How we cope with stress is an important factor in our mental well-being which, in turn, impacts our brain health as we age. How we personally view getting older is also related. Adults who look at aging positively report higher mental well-being scores, says a new survey.
You hear a lot about things that are in. Well, today for the first time in years, America’s cities are where it’s at. And an amazing transformation is occurring: Cities are reinventing themselves and becoming innovation hubs. ( Pittsburgh, Denver and Austin are just a few examples.) And that doesn’t just mean attracting Silicon Valley startups.
At Passover seders and in Christian churches this week, families will gather to observe the religious holidays. While some adult children will join in, many will do so out of a sense of obligation rather than practice. More than one-third of all millennials say they are "religiously unaffiliated" today, the highest percentage ever in Pew Research Center polling.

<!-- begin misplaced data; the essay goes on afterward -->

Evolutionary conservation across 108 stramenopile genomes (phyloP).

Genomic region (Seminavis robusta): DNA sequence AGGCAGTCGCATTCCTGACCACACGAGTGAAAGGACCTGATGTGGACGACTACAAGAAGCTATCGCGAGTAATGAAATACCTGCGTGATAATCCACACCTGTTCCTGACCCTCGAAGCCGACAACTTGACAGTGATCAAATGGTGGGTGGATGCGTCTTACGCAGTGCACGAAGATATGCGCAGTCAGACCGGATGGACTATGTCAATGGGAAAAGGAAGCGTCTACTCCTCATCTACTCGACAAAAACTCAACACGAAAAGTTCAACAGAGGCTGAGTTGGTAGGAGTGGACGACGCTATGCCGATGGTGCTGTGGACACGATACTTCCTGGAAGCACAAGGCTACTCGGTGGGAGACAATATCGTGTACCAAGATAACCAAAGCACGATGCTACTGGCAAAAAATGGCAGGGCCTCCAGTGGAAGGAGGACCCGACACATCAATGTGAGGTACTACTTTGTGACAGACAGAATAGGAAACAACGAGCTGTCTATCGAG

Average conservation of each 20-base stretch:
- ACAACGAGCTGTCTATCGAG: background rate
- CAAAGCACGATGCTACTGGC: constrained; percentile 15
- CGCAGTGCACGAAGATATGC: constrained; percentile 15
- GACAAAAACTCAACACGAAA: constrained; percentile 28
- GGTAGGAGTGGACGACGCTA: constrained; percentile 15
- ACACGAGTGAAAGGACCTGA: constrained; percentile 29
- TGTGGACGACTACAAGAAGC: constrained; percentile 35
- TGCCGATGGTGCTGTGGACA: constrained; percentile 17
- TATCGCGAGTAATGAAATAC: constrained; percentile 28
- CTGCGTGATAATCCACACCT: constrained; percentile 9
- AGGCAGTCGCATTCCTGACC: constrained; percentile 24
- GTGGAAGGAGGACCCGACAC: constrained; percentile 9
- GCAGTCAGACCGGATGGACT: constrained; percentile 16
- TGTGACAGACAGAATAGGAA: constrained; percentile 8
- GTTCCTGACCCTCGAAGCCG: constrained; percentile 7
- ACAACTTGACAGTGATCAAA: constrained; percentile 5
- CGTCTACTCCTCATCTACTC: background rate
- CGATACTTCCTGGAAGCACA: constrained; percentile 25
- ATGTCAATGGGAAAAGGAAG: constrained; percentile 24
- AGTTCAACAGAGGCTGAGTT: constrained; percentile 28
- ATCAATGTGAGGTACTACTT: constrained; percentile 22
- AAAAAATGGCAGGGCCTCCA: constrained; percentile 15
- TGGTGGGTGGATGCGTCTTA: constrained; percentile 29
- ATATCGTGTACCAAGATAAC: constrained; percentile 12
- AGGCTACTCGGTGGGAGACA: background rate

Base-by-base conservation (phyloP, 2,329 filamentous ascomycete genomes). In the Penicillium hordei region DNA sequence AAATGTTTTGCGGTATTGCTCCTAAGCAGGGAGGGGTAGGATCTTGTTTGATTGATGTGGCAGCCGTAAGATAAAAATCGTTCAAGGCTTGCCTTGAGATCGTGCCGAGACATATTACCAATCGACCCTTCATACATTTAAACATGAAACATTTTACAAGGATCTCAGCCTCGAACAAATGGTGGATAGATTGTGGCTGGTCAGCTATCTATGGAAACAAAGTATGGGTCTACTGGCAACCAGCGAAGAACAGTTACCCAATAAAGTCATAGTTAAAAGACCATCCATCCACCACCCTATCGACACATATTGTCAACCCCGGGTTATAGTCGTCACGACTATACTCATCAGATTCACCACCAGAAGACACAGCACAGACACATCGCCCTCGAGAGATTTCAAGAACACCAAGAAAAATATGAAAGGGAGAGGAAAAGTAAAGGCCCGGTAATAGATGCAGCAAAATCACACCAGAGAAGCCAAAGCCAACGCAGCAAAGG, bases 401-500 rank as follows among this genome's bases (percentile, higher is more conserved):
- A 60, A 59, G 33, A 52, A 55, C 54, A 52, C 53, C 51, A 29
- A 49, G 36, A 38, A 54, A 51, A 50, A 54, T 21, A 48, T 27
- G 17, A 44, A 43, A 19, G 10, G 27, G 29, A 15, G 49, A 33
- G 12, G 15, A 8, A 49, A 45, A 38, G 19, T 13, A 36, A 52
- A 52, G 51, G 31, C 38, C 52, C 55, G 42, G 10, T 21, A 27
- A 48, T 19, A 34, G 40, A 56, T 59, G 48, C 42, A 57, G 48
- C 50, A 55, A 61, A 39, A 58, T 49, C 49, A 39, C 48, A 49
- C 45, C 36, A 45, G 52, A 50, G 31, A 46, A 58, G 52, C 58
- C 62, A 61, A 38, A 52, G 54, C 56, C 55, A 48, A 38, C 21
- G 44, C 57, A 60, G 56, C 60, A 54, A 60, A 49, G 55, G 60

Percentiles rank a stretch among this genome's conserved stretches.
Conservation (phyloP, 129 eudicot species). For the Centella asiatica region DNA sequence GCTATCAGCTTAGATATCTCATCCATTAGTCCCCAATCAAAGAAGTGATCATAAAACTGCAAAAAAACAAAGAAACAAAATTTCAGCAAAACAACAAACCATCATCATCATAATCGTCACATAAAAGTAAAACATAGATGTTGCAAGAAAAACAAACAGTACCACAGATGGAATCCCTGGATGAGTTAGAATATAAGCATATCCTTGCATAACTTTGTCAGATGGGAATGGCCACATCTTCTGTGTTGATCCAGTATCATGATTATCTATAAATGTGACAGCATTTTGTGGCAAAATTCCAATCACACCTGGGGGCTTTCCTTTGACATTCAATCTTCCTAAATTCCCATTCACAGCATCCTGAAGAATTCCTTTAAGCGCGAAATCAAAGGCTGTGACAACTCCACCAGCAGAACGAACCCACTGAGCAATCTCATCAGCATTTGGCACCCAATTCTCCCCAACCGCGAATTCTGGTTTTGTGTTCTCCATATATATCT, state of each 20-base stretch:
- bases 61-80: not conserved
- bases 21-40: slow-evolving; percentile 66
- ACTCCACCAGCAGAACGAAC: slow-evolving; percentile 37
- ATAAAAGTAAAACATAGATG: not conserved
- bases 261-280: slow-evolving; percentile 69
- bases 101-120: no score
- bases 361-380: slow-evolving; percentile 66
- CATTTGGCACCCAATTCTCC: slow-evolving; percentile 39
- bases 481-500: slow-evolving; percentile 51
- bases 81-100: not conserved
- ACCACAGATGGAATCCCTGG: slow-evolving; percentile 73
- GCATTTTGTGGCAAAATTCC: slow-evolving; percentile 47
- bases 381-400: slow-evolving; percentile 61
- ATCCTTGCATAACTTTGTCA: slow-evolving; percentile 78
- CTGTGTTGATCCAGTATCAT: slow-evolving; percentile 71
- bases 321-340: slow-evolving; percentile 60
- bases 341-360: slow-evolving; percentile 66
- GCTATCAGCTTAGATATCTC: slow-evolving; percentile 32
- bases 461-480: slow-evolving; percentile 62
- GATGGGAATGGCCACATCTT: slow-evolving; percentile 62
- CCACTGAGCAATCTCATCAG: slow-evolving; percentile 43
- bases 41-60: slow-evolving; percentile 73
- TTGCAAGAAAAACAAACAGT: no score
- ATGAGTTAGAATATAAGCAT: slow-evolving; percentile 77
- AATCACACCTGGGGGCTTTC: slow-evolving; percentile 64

First the boomers were nudged from the media spotlight by millennials, the largest and most diverse generation. And who can argue that our adult children have made an indelible imprint on how we live, work and play.
So it seems that boomers and the Generation X that followed them believe a traditional retirement, the kind where you clock out of the job permanently at age 65 to travel, play golf, visit the grandkids or relocate to a sunnier destination, isn't in their future. Yet Millennials, the oldest among them in their mid 30s, are much more hopeful. They predict they'll retire at or before they reach their mid 60s, according to a survey released Wednesday by the nonprofit TransAmerica Center for Retirement Studies .
On my way to a conference to speak about our mobile apps, a magazine cover caught my eye at the newsstand in the Philadelphia train station. Well, it was more like a whack in the face seeing a photo of an iPad on the front of the March 2011 issue of Philadelphia Magazine with this message overprinted on the screen:
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